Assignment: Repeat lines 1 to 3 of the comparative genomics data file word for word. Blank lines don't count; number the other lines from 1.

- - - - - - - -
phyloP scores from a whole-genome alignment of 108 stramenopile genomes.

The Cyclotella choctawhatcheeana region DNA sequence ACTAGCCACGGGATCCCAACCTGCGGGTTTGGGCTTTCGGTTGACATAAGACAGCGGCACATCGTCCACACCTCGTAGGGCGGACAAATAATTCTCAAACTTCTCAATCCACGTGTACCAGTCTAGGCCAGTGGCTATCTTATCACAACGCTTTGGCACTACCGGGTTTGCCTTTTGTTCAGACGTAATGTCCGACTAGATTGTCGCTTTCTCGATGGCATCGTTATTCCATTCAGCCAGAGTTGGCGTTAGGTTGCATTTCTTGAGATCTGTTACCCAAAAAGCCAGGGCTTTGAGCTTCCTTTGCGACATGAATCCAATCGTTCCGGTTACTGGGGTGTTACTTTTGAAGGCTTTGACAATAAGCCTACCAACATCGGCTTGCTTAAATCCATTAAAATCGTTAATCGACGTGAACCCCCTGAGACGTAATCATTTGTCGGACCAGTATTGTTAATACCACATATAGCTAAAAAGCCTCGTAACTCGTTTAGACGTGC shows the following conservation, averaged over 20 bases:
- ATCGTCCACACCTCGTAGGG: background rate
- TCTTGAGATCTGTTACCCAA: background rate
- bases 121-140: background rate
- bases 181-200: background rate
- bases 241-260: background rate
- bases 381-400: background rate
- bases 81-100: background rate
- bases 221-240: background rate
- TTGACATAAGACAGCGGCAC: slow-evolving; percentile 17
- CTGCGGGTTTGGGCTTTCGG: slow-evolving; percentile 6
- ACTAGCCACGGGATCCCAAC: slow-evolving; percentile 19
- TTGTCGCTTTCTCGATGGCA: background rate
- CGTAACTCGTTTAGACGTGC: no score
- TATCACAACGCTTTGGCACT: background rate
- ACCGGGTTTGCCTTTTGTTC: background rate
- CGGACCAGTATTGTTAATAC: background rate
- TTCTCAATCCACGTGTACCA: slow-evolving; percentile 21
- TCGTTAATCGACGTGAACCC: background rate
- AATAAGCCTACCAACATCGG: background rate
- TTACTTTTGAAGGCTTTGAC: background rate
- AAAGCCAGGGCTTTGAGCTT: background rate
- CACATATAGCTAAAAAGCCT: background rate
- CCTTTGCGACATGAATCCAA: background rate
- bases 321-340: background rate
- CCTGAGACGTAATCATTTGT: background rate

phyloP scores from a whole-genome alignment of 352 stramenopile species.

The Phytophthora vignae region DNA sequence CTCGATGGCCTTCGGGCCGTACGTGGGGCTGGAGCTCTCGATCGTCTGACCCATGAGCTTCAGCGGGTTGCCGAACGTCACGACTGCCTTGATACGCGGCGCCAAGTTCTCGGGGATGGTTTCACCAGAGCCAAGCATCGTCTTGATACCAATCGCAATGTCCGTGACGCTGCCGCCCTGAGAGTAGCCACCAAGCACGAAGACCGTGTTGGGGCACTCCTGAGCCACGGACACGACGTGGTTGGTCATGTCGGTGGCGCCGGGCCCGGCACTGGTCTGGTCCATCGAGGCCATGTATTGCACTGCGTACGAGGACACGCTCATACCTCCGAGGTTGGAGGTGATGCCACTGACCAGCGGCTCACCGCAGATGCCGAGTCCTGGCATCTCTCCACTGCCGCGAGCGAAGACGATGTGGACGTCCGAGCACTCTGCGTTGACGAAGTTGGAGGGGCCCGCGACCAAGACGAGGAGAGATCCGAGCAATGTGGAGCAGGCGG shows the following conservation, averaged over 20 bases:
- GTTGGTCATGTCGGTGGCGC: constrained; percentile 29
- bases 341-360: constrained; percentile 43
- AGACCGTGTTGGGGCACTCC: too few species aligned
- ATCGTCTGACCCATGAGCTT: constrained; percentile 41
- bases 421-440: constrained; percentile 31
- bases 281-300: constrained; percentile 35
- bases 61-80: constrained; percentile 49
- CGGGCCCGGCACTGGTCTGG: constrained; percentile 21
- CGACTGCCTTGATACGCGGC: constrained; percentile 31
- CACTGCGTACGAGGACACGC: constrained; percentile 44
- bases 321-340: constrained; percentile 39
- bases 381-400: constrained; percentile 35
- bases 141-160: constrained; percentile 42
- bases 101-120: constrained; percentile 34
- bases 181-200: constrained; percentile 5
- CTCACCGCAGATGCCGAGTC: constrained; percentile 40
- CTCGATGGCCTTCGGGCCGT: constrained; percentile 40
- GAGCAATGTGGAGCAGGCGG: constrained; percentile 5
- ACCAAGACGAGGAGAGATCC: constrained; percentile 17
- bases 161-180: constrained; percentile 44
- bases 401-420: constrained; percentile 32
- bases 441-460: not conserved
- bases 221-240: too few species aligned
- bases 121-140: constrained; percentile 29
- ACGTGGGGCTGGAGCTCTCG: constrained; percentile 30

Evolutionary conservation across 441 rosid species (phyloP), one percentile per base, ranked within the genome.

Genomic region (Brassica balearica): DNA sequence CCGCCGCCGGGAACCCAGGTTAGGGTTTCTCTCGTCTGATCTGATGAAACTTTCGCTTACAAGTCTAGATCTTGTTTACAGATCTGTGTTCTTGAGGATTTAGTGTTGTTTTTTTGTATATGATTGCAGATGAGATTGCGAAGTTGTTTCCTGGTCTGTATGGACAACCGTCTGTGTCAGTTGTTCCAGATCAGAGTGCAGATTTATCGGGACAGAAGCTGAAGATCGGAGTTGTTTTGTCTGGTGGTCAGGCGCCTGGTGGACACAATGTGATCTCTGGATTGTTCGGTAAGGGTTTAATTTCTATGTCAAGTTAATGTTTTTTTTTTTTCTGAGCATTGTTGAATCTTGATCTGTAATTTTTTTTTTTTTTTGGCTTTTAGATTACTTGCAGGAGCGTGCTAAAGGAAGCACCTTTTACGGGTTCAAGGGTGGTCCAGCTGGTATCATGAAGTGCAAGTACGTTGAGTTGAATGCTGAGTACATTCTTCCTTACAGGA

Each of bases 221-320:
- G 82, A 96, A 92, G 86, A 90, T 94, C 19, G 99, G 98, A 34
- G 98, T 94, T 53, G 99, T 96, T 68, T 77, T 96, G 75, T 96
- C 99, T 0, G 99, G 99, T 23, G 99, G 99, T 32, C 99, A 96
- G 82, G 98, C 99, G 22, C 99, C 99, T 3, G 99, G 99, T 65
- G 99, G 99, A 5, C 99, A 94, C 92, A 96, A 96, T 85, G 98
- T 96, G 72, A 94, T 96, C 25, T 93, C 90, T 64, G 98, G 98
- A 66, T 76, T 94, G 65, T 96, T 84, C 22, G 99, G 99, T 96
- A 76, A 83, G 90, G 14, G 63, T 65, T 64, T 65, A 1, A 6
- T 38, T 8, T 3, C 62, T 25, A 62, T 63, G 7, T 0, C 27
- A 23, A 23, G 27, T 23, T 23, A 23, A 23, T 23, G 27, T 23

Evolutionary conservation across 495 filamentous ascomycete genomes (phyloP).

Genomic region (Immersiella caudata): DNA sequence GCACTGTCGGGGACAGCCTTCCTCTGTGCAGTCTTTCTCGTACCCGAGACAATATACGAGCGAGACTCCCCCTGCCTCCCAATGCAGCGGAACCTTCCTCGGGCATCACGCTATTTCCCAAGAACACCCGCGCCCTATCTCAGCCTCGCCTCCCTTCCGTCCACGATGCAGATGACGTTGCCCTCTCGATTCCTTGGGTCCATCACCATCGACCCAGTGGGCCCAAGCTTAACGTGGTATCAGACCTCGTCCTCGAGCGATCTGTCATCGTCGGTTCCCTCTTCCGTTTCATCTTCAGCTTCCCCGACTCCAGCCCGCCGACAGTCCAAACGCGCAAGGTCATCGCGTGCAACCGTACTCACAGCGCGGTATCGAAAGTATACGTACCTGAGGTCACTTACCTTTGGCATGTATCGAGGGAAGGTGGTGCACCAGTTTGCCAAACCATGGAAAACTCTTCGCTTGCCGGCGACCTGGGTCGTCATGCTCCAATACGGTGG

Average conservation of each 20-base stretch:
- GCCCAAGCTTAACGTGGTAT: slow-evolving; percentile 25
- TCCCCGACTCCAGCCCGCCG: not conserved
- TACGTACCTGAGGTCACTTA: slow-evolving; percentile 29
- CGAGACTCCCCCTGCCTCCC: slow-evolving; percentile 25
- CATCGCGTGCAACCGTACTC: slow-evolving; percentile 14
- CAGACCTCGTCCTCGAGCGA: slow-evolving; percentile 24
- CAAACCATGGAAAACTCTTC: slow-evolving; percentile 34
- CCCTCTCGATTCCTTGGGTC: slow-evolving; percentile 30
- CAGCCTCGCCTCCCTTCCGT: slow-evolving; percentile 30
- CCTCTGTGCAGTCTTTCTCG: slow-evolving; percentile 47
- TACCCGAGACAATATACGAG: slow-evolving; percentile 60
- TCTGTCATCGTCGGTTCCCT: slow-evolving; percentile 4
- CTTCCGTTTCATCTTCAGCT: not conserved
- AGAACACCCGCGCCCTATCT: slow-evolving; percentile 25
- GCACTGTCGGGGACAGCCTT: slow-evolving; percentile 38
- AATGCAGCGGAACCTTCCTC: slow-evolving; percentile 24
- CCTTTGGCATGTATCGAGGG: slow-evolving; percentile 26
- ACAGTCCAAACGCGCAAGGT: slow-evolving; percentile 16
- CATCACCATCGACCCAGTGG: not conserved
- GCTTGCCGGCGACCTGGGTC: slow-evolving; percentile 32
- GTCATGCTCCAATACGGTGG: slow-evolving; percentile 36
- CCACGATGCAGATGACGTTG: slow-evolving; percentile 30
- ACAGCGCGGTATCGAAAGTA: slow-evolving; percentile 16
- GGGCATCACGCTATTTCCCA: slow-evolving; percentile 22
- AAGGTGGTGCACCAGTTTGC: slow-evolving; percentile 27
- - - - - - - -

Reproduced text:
phyloP scores from a whole-genome alignment of 108 stramenopile genomes.

The Cyclotella choctawhatcheeana region DNA sequence ACTAGCCACGGGATCCCAACCTGCGGGTTTGGGCTTTCGGTTGACATAAGACAGCGGCACATCGTCCACACCTCGTAGGGCGGACAAATAATTCTCAAACTTCTCAATCCACGTGTACCAGTCTAGGCCAGTGGCTATCTTATCACAACGCTTTGGCACTACCGGGTTTGCCTTTTGTTCAGACGTAATGTCCGACTAGATTGTCGCTTTCTCGATGGCATCGTTATTCCATTCAGCCAGAGTTGGCGTTAGGTTGCATTTCTTGAGATCTGTTACCCAAAAAGCCAGGGCTTTGAGCTTCCTTTGCGACATGAATCCAATCGTTCCGGTTACTGGGGTGTTACTTTTGAAGGCTTTGACAATAAGCCTACCAACATCGGCTTGCTTAAATCCATTAAAATCGTTAATCGACGTGAACCCCCTGAGACGTAATCATTTGTCGGACCAGTATTGTTAATACCACATATAGCTAAAAAGCCTCGTAACTCGTTTAGACGTGC shows the following conservation, averaged over 20 bases:
- ATCGTCCACACCTCGTAGGG: background rate